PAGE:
Engineering inspection and maintenance are both essential for many businesses, but people often confuse the two. This article from Allianz outlines the differences between inspection and maintenance and explains why and when each should be carried out.
We all expect the plant and machinery we encounter daily to work efficiently and seamlessly, but also safely. This means that users and owners have a legal responsibility to ensure that their plant and machinery, and their facilities are regularly inspected and well maintained.
The role of engineering inspection is to identify any faults or defects in plant and machinery that have or will in the course of time, present an unacceptable risk. Many inspections are mandatory to comply with applicable health and safety legislation. Depending on the regulations, these inspections can be required as frequently as every six or 12 months, depending on things such as the type of equipment and its usage. Failing to ensure inspections are undertaken at the required intervals can lead to prosecution by the relevant enforcing authority, such as the Health and Safety Executive (HSE).
Maintenance involves bringing an item of plant or machinery back up to full working order before any faults or defects can impair its operation or make it unsafe. Regular planned maintenance can help to ensure that plant and machinery remain operational, but it may not always cover all safety-related aspects or adequately identify more rapidly developing defects.
Maintenance includes tasks such as repairing, replacing, servicing, and testing. Inadequate maintenance can lead to health and safety breaches, accidents, injury or even death. Failing to ensure plant and machinery are suitably maintained can also lead to prosecution by the HSE.
Why both are needed
Both activities are needed to ensure that plant and machinery remain safe and fit for use. Quite rightly, inspection and maintenance are heavily regulated, and company owners have both a moral and legal duty to ensure their equipment remains in safe working order. Whilst not essential, it’s worth considering the value of having engineering inspections undertaken by a recognised, independent provider to demonstrate impartiality in that activity.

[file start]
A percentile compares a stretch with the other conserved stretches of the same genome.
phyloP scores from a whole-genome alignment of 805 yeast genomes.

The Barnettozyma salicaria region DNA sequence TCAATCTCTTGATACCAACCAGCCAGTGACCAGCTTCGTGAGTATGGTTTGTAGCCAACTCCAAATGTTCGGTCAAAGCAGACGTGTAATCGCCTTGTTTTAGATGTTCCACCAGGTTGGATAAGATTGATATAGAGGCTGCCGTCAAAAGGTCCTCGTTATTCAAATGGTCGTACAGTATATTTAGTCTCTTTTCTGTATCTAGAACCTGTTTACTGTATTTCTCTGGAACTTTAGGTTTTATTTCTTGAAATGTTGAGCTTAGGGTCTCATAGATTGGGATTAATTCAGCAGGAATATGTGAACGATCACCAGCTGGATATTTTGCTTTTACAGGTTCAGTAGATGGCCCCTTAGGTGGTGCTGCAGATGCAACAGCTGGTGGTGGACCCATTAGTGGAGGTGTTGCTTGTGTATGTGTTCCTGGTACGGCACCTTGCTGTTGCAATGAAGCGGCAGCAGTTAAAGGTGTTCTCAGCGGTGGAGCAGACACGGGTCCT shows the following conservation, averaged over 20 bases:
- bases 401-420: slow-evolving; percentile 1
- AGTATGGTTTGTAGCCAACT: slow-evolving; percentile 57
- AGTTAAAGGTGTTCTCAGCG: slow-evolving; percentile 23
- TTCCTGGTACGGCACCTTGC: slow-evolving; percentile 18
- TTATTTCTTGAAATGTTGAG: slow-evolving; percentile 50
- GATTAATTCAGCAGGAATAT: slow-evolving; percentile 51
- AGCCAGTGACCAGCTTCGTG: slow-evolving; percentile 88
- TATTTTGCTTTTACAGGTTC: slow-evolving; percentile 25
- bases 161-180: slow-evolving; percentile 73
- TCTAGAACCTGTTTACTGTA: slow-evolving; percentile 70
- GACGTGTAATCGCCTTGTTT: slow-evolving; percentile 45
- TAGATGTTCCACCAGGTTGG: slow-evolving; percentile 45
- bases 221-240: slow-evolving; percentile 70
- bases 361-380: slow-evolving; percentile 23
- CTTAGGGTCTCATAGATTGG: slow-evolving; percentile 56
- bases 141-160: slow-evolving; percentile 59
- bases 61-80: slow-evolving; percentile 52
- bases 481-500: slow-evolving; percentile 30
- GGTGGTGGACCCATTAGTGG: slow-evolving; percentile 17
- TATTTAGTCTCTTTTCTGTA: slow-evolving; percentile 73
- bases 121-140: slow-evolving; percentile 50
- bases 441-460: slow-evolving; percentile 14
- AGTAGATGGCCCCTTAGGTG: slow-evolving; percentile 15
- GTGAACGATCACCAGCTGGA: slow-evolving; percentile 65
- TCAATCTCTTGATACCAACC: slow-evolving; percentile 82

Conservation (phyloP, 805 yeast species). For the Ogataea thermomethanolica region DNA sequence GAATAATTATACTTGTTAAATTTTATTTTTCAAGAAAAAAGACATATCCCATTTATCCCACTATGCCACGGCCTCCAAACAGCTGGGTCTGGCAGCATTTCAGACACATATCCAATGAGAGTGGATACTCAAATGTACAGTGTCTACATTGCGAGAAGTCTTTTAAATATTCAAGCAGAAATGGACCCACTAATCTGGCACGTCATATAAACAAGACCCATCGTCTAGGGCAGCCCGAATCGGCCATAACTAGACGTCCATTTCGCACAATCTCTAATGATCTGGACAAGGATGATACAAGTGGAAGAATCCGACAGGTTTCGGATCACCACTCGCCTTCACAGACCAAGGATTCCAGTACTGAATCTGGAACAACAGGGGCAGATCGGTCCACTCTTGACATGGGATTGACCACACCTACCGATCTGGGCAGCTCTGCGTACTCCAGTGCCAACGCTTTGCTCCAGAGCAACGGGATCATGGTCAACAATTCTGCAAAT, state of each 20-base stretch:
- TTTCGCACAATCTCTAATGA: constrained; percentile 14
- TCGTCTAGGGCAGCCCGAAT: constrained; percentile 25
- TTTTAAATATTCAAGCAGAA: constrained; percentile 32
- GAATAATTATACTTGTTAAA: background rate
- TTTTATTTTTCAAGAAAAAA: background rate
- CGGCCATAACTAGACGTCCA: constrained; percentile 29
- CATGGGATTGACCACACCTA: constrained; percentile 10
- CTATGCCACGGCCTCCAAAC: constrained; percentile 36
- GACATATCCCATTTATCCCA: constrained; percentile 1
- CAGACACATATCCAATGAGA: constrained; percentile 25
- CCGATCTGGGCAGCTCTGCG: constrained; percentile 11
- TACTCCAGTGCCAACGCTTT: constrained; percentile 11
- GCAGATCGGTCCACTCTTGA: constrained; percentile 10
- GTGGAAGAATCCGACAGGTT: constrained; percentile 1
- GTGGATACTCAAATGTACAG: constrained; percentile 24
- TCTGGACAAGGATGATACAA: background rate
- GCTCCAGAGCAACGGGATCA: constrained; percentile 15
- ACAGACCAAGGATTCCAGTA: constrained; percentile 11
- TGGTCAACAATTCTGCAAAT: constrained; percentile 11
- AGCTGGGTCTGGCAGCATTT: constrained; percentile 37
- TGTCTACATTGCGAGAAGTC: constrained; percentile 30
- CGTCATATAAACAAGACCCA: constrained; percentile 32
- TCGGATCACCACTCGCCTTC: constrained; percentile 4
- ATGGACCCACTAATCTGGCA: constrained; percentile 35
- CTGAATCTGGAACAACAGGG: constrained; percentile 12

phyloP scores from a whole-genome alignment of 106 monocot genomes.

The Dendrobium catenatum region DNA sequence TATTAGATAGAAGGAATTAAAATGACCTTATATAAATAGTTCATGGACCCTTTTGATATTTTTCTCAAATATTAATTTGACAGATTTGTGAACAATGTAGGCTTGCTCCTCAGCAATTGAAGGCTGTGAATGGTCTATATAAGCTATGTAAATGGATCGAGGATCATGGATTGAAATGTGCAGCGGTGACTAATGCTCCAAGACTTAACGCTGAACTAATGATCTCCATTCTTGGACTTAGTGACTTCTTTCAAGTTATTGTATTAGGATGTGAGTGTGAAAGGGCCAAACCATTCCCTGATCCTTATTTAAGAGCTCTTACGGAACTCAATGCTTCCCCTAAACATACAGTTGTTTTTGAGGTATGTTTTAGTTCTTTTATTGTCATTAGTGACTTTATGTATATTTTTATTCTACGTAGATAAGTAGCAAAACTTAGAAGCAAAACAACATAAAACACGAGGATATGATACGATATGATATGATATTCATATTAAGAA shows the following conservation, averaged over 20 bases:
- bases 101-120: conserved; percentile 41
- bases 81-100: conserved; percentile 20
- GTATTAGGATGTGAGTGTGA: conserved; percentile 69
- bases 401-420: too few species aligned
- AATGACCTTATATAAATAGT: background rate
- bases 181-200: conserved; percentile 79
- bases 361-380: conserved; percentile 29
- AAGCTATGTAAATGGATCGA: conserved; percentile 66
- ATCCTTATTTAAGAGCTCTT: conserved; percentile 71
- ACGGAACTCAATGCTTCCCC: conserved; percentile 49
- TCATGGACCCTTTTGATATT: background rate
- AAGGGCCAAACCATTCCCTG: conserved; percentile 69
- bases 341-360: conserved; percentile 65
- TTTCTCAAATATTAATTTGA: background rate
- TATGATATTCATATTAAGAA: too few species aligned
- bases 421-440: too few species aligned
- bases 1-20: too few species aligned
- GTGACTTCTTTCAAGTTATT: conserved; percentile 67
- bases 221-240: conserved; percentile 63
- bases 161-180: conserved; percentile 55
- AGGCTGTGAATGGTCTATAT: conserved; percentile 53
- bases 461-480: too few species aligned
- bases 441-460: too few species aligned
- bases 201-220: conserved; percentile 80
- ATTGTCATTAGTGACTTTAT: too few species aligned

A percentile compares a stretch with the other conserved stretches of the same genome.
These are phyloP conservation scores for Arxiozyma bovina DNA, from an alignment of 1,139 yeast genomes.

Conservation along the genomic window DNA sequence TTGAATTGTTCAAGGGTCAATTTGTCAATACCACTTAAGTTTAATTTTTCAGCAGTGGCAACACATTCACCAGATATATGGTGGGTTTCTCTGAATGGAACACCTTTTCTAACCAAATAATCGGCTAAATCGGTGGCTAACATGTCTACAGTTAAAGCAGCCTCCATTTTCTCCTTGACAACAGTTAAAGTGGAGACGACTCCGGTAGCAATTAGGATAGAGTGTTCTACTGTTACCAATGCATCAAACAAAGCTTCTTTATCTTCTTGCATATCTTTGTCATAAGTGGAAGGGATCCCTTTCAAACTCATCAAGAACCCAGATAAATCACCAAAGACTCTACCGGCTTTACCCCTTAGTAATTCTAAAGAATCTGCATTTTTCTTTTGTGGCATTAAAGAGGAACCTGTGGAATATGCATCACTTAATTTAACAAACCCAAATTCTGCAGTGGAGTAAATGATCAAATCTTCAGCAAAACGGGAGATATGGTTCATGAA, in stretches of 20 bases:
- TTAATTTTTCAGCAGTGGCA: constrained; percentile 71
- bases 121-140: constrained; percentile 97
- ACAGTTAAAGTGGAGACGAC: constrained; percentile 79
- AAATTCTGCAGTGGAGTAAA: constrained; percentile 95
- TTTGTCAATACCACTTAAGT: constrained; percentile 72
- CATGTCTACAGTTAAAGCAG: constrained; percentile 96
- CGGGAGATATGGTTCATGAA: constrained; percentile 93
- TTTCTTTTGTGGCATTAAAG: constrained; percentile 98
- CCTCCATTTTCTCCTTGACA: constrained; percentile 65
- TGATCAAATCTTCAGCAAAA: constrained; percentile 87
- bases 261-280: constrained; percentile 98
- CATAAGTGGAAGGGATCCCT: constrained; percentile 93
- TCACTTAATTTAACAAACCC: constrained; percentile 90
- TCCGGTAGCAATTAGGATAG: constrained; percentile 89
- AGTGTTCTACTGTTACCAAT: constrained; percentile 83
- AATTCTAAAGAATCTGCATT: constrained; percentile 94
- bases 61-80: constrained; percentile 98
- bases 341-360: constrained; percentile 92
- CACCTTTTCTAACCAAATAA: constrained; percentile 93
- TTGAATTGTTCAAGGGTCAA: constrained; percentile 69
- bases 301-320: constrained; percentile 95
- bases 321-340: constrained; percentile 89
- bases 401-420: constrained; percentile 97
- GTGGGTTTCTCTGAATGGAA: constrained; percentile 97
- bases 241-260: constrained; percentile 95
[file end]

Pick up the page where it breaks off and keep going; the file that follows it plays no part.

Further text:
Where an employer is found to be negligent by failing to ensure suitable inspection and maintenance are carried out, you could find yourself subject to substantial fines and potentially a custodial sentence. Sentencing guidelines for breaches of health and safety duties issued by the Sentencing Council in 2016, mean an employer could face a financial penalty of up to £10 million if their turnover is in excess of £50 million. Similarly, proportionate penalties apply to smaller organisations.
Businesses need to consider engineering inspection and maintenance as a key part of their health and safety and risk management strategies. Ensuring that such activities are performed at the required level contributes to a safer workplace, reduced risk exposure, and the ability for a business to maintain its operations.
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This article was adapted from an article by Allianz which can be found here.